Prime Focus October 2000


Just below the Martian equator stretches the Valles Marineris canyon system, extending over some 2,486 miles and as deep as five miles in some sectors. The western side of the system is characterized by Nocfis Labyrinthus, a graben depression region, while the eastern end terminates in chaotic terrain. The three dark red spots in the west are volcanoes rising above the Tharsis Plateau. These volcanic cones tower some 16 miles above the mean surface of the planet.  (National Space Science Data Center/NASA/Mars Global Surveyer.)

October TVS

  • 2 Club News and Notes

  • 3 What's Up in October

  • 4 Board sets plenary session

  • 5 Color astrophotos

  • 5 Club leadership opportunities

  • 6 Membership application

TVS Presents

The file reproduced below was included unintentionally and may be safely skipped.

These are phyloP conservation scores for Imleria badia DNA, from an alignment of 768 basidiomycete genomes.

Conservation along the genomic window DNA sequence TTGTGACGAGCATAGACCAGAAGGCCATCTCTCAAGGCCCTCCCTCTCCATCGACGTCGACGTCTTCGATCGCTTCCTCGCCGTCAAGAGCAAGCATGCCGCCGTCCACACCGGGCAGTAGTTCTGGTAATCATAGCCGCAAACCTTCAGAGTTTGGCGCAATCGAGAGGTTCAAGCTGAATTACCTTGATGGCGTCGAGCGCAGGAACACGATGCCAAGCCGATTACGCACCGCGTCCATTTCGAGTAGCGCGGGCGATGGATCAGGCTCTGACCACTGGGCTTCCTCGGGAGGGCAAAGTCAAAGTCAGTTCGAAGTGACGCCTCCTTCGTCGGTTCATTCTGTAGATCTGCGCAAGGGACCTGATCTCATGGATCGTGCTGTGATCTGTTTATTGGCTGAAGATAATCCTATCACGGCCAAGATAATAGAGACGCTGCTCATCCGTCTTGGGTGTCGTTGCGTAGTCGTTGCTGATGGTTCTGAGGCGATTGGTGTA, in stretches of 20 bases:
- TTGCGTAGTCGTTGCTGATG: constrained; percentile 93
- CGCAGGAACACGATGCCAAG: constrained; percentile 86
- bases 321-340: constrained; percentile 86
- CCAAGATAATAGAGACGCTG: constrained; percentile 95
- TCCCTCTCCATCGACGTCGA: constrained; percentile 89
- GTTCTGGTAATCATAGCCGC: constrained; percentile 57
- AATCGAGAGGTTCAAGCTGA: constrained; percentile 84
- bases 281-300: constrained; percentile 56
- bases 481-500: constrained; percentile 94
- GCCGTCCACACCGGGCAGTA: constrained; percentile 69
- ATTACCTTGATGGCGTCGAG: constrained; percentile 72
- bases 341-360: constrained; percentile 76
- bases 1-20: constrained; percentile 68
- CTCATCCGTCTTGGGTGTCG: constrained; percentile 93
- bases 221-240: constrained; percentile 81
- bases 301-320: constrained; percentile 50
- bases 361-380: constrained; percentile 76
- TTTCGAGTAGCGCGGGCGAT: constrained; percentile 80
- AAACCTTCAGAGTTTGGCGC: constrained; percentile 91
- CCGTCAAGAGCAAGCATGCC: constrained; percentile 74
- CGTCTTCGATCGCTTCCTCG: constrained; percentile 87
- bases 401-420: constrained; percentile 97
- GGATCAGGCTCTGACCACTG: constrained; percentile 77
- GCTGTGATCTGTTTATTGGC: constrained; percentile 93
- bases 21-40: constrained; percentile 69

No, it is not déjà vu all over again. This time, there is no mistake and Sibylle really will be joining us for the October meeting. Since ancient times, volcanism and volcanoes have frightened and fascinated humanity. Today this is equally true of the volcanoes on Mars, as we observe them with space probes. 

   This presentation introduces volcanism in general, and explores volcanism on Earth and on Mars. Sibylle will show us images of terrestrial volcanoes, and will discuss space craft photography illustrating characteristic examples from both Earth and Mars.

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